Green chevron beads are sometimes referred to as watermelon beads because of the green, red, and white color combination. They are formed from five layers of glass, each molded into a star-shaped cross section before the next layer is added. The different thickness of the translucent green outer layer over the many-pointed white star below it gives the appearance of stripes, adding to the beads’ resemblance to tiny watermelons.
Green chevron varieties are different from the blue chevron beads more often found at Jamestown in a few important ways beyond just their color. While blue chevrons are associated with the early years of Spanish exploration, green chevrons are typically associated with the mid-17th century, between 1630 and 1650. This later date is based trade bead assemblages from up and down the East Coast and is supported by differences in the way the two types of beads were made. These differences in otherwise very similar bead types highlights broader manufacturing trends throughout the 16th and 17th centuries. Trade beads tended to become simpler over time and later chevron bead varieties often have fewer layers, in this case only five instead of the previous seven. Green chevrons were heat treated and tumbled to produce a smoothly rounded bead from a short section of a drawn glass cane, rather than finished with hand-ground facets like the earlier blue varieties. Fewer layers and a batch finishing process would have sped up manufacturing and led to greater uniformity. All six green chevron beads found at Jamestown are a fairly consistent size, around eight mm in diameter, while there is much more variation in the earlier beads.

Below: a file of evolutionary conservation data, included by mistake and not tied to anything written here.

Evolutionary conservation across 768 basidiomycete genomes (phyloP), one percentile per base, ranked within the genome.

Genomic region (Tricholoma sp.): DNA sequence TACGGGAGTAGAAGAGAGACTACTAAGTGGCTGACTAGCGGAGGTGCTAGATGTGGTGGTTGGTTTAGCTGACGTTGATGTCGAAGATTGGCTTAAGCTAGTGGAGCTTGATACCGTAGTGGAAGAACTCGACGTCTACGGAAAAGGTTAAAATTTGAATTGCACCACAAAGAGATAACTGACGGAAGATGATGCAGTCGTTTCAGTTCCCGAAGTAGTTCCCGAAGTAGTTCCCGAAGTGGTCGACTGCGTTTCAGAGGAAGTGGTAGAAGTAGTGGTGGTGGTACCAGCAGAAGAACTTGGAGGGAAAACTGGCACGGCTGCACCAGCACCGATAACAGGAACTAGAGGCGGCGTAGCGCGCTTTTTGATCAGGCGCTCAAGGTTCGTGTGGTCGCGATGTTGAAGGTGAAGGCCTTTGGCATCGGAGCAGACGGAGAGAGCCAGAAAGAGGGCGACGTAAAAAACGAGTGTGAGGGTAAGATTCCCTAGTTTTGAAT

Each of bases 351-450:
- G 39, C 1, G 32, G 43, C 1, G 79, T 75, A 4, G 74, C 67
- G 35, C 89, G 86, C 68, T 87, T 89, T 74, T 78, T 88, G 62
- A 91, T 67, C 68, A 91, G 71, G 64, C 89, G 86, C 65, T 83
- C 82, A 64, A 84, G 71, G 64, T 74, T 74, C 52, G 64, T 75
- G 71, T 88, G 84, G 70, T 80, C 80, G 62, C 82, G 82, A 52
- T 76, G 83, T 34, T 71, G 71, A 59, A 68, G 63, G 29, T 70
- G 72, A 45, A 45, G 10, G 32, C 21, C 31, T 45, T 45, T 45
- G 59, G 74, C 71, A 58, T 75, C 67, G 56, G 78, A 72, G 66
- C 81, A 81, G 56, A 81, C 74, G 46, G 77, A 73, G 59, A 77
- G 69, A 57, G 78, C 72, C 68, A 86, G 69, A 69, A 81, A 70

Heat treated chevron beads, including green varieties, are sometimes associated with Dutch manufacturing. Most of the glass trade beads excavated at Jamestown are believed to have been made in Venice, the main exporter of glass beads in medieval and early post-medieval Europe. However, at the end of the 16th century, some Venetian glassworkers immigrated to the Netherlands and established a competitive glass working industry there that peaked during the 17th century. While there is a great deal of overlap in the varieties of beads produced in both locations, clues that the Jamestown assemblage may have more diverse origins than previously assumed provide exciting research opportunities. Unfortunately, five of the six green chevron beads found at Jamestown were excavated from the Confederate Fort, and the other was discovered in the plowzone. These are disturbed contexts, where the 17th century soil layers that archaeologists rely on to understand when and how an artifact was used at James Fort are no longer intact. Because of this, new research techniques like chemical testing that may reveal the source of the glass will be invaluable for learning more about these beads.